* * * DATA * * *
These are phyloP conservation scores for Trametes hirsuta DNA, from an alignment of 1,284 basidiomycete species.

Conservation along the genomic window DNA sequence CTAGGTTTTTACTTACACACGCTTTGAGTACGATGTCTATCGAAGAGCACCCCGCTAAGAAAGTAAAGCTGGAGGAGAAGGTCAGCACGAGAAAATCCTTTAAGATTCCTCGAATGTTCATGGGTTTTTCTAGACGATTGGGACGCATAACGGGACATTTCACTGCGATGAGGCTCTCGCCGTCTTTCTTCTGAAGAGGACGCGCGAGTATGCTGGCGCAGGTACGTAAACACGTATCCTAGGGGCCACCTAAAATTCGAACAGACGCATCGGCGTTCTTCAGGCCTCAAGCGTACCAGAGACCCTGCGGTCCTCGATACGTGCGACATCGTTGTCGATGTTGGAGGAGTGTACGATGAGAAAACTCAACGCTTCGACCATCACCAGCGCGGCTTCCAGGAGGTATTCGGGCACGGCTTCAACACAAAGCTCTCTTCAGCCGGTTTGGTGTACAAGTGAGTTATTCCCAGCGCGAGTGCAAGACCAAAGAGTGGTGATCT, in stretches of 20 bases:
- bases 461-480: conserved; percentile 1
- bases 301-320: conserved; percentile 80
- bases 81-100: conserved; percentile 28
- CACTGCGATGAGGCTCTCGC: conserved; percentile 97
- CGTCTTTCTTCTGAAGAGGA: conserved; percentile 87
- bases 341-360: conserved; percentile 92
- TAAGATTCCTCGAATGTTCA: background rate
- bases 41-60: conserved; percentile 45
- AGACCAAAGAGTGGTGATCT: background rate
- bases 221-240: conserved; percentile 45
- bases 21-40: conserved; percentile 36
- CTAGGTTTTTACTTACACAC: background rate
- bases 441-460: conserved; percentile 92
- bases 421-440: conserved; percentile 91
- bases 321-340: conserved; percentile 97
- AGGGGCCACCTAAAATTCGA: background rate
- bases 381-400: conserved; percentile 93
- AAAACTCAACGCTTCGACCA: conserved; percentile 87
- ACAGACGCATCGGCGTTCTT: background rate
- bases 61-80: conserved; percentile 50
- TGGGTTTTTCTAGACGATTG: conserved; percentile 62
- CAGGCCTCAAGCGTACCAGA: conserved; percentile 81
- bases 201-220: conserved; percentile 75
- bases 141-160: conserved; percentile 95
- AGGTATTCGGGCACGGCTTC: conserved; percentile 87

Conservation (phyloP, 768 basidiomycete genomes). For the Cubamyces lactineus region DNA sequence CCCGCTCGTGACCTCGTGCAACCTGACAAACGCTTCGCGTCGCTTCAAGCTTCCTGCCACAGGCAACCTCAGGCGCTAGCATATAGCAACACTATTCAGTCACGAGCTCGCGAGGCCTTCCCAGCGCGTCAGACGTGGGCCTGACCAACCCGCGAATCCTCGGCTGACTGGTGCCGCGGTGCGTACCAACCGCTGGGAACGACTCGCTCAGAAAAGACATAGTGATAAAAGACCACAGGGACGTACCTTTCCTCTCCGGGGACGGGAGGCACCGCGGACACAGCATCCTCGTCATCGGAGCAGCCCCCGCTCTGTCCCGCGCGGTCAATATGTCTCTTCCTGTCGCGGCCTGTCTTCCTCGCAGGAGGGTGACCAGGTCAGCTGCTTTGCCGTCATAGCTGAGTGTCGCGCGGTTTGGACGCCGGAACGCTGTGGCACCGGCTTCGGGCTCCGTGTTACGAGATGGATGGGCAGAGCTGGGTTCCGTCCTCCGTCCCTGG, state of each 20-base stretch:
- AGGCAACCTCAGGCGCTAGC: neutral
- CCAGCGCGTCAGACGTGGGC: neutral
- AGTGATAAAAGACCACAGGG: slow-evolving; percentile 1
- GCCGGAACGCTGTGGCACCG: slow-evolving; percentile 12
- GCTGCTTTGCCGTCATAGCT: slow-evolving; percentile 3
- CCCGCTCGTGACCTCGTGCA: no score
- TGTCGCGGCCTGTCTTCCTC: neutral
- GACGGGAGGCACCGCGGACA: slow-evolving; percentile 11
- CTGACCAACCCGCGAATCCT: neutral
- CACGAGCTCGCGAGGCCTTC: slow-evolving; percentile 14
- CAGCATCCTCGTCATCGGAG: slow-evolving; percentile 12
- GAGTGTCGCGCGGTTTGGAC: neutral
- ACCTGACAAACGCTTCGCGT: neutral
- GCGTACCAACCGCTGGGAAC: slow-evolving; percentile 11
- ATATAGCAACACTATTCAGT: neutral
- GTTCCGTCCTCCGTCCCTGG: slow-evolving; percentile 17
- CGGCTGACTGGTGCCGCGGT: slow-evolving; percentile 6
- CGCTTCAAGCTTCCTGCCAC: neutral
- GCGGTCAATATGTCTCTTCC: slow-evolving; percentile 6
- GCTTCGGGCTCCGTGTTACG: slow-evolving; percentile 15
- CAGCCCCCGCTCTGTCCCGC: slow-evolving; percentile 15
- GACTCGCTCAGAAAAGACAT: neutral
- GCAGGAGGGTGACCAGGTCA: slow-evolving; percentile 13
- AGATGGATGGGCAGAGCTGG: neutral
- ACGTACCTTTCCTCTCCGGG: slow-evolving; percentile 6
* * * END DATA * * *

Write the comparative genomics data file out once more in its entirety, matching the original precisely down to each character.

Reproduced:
These are phyloP conservation scores for Trametes hirsuta DNA, from an alignment of 1,284 basidiomycete species.

Conservation along the genomic window DNA sequence CTAGGTTTTTACTTACACACGCTTTGAGTACGATGTCTATCGAAGAGCACCCCGCTAAGAAAGTAAAGCTGGAGGAGAAGGTCAGCACGAGAAAATCCTTTAAGATTCCTCGAATGTTCATGGGTTTTTCTAGACGATTGGGACGCATAACGGGACATTTCACTGCGATGAGGCTCTCGCCGTCTTTCTTCTGAAGAGGACGCGCGAGTATGCTGGCGCAGGTACGTAAACACGTATCCTAGGGGCCACCTAAAATTCGAACAGACGCATCGGCGTTCTTCAGGCCTCAAGCGTACCAGAGACCCTGCGGTCCTCGATACGTGCGACATCGTTGTCGATGTTGGAGGAGTGTACGATGAGAAAACTCAACGCTTCGACCATCACCAGCGCGGCTTCCAGGAGGTATTCGGGCACGGCTTCAACACAAAGCTCTCTTCAGCCGGTTTGGTGTACAAGTGAGTTATTCCCAGCGCGAGTGCAAGACCAAAGAGTGGTGATCT, in stretches of 20 bases:
- bases 461-480: conserved; percentile 1
- bases 301-320: conserved; percentile 80
- bases 81-100: conserved; percentile 28
- CACTGCGATGAGGCTCTCGC: conserved; percentile 97
- CGTCTTTCTTCTGAAGAGGA: conserved; percentile 87
- bases 341-360: conserved; percentile 92
- TAAGATTCCTCGAATGTTCA: background rate
- bases 41-60: conserved; percentile 45
- AGACCAAAGAGTGGTGATCT: background rate
- bases 221-240: conserved; percentile 45
- bases 21-40: conserved; percentile 36
- CTAGGTTTTTACTTACACAC: background rate
- bases 441-460: conserved; percentile 92
- bases 421-440: conserved; percentile 91
- bases 321-340: conserved; percentile 97
- AGGGGCCACCTAAAATTCGA: background rate
- bases 381-400: conserved; percentile 93
- AAAACTCAACGCTTCGACCA: conserved; percentile 87
- ACAGACGCATCGGCGTTCTT: background rate
- bases 61-80: conserved; percentile 50
- TGGGTTTTTCTAGACGATTG: conserved; percentile 62
- CAGGCCTCAAGCGTACCAGA: conserved; percentile 81
- bases 201-220: conserved; percentile 75
- bases 141-160: conserved; percentile 95
- AGGTATTCGGGCACGGCTTC: conserved; percentile 87

Conservation (phyloP, 768 basidiomycete genomes). For the Cubamyces lactineus region DNA sequence CCCGCTCGTGACCTCGTGCAACCTGACAAACGCTTCGCGTCGCTTCAAGCTTCCTGCCACAGGCAACCTCAGGCGCTAGCATATAGCAACACTATTCAGTCACGAGCTCGCGAGGCCTTCCCAGCGCGTCAGACGTGGGCCTGACCAACCCGCGAATCCTCGGCTGACTGGTGCCGCGGTGCGTACCAACCGCTGGGAACGACTCGCTCAGAAAAGACATAGTGATAAAAGACCACAGGGACGTACCTTTCCTCTCCGGGGACGGGAGGCACCGCGGACACAGCATCCTCGTCATCGGAGCAGCCCCCGCTCTGTCCCGCGCGGTCAATATGTCTCTTCCTGTCGCGGCCTGTCTTCCTCGCAGGAGGGTGACCAGGTCAGCTGCTTTGCCGTCATAGCTGAGTGTCGCGCGGTTTGGACGCCGGAACGCTGTGGCACCGGCTTCGGGCTCCGTGTTACGAGATGGATGGGCAGAGCTGGGTTCCGTCCTCCGTCCCTGG, state of each 20-base stretch:
- AGGCAACCTCAGGCGCTAGC: neutral
- CCAGCGCGTCAGACGTGGGC: neutral
- AGTGATAAAAGACCACAGGG: slow-evolving; percentile 1
- GCCGGAACGCTGTGGCACCG: slow-evolving; percentile 12
- GCTGCTTTGCCGTCATAGCT: slow-evolving; percentile 3
- CCCGCTCGTGACCTCGTGCA: no score
- TGTCGCGGCCTGTCTTCCTC: neutral
- GACGGGAGGCACCGCGGACA: slow-evolving; percentile 11
- CTGACCAACCCGCGAATCCT: neutral
- CACGAGCTCGCGAGGCCTTC: slow-evolving; percentile 14
- CAGCATCCTCGTCATCGGAG: slow-evolving; percentile 12
- GAGTGTCGCGCGGTTTGGAC: neutral
- ACCTGACAAACGCTTCGCGT: neutral
- GCGTACCAACCGCTGGGAAC: slow-evolving; percentile 11
- ATATAGCAACACTATTCAGT: neutral
- GTTCCGTCCTCCGTCCCTGG: slow-evolving; percentile 17
- CGGCTGACTGGTGCCGCGGT: slow-evolving; percentile 6
- CGCTTCAAGCTTCCTGCCAC: neutral
- GCGGTCAATATGTCTCTTCC: slow-evolving; percentile 6
- GCTTCGGGCTCCGTGTTACG: slow-evolving; percentile 15
- CAGCCCCCGCTCTGTCCCGC: slow-evolving; percentile 15
- GACTCGCTCAGAAAAGACAT: neutral
- GCAGGAGGGTGACCAGGTCA: slow-evolving; percentile 13
- AGATGGATGGGCAGAGCTGG: neutral
- ACGTACCTTTCCTCTCCGGG: slow-evolving; percentile 6